Donoghue, for the record, said he and others in the department have investigated each of Trump’s conspiracies. All were without merit, he said. He and Rosen both witnessed this and told Trump so – repeatedly correcting him “in a serial manner” as Trump moved from one claim to another.

Trump and his chief of staff, Mark Meadows, even entertained a conspiracy theory that Italian satellites had been manipulated to shift votes from Trump to Biden. This went so far that, despite Donoghue calling the theory “sheer insanity” and “plainly preposterous”, Acting Secretary of Defense Christopher Miller, at Meadows’ request, called the Defense Attaché in Rome, who also brought down the conspiracy. .

Trump, however, thought there was something there. Because? “You may not be following the Internet the way I do,” Trump said, according to Donoghue’s notes.

Frustrated, Trump nearly appointed Clark as attorney general. He only backed down when Donoghue emphatically remarked at a high-pressure meeting in the Oval Office that he and many others would resign if Trump took such a drastic step.

“What do I have to lose?” Trump said at one point, by Donoghue. Donoghue tried to convince him that he, personally – and the country – had a lot to lose.

Donoghue told Trump that Clark’s promises were empty, that he could not deliver what Trump wanted and would do so in a matter of days, especially since the allegations had already been investigated — and proven to be false.

“It’s absurd,” Donoghue told Trump. “That won’t happen, and it will fail.”

3. Several members of Congress asked for pardon

Another striking element of Thursday’s hearing was the revelation that several right-wing Republican members of Congress, who were involved in one way or another on Jan. 6, have asked for pardon.

Several witnesses, including attorneys and White House officials, testified that at least five, perhaps six, Republicans asked for forgiveness — Representatives Matt Gaetz, R-Fla., Mo Brooks, R-Ala., Louie Gohmert, R-Texas, Andy Biggs, R-Ariz., and Scott Perry, R-Pa.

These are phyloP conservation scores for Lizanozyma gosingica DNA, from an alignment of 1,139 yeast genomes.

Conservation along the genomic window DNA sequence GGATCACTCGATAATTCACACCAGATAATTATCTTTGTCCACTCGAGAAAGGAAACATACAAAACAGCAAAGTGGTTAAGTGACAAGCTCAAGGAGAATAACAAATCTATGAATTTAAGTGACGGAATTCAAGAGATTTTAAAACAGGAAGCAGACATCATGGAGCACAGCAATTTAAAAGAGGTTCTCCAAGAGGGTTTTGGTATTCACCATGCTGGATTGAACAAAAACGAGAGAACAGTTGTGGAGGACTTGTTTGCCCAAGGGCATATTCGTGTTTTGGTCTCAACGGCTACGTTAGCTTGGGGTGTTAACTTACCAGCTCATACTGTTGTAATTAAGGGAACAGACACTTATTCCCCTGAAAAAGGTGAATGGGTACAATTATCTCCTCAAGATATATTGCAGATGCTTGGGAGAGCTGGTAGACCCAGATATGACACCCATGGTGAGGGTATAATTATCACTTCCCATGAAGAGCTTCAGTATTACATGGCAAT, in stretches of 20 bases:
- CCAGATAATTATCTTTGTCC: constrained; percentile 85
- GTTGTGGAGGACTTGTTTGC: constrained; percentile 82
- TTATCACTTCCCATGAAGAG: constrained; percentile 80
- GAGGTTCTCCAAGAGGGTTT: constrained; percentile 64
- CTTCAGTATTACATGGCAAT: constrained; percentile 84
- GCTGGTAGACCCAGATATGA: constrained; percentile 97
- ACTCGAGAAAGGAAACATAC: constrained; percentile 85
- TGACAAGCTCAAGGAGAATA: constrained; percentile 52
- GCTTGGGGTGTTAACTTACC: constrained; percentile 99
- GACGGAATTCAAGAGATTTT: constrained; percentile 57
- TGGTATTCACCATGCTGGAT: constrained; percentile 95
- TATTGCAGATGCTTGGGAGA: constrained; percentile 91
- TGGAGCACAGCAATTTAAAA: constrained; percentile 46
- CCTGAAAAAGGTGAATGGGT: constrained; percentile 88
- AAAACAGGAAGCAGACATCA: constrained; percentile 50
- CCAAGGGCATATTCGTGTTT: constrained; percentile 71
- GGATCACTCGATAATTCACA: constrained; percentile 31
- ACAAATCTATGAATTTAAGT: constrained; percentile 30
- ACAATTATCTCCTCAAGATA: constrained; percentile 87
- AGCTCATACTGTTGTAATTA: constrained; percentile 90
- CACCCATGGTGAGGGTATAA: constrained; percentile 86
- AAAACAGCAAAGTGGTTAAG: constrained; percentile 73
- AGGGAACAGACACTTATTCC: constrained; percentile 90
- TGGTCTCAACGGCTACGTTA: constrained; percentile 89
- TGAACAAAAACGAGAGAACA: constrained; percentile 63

There was some doubt as to whether Rep. Marjorie Taylor Greene, R-Ga. asked for one too, as a White House official testified that she heard what Greene did but didn’t know firsthand. Greene denies that she asked for one.

All denied wrongdoing.

“The only reason I know of to ask for forgiveness is if you’ve committed a crime,” said Representative Adam Kinzinger, R-Ill., who led the interrogation on Thursday.

Of course, it’s also possible that these members, so deeply enmeshed in conspiracy, in their minds, felt that a newly created Justice Department under a Democratic president would go after them.

“It’s not a crime to ask for forgiveness in the United States of America,” Representative Jamie Raskin, D-Md., a member of the committee, told CNN after hearing his colleagues who asked for forgiveness. “Nobody can be prosecuted for that, but I think if we use our common sense, if we use our Tom Payn common sense, it would indicate some guilt conscience or some fear that you might be prosecuted for what you did.”

4. No one was too big or too small for Trump’s pressure campaign in his desperate bid to stay in power.

These five days of hearings revealed how far Trump would go to stay in power.

His pressure was relentless and multifaceted. And no one was immune, from high-ranking government officials like his vice president and senior Justice Department officials to others who did election implementation work, like Wandrea “Shaye” Moss.

Moss testified on Tuesday that his life was turned upside down, that his personal life was literally destroyed because of Trump’s unrestrained attempt to cling to the White House.

He has pressed hardworking local election officials, who normally receive no attention — let alone death threats — to acquiesce in the schemes he and those around him have concocted to bring down the American electoral system.

It must hurt Trump that it didn’t work, that for all his efforts, he didn’t. With all of this cast in a bright light, it will be remarkable to see how Americans move after this. Does Trump continue to wield the same kind of influence in the GOP or will he appear more vulnerable if he decides to run again in 2024?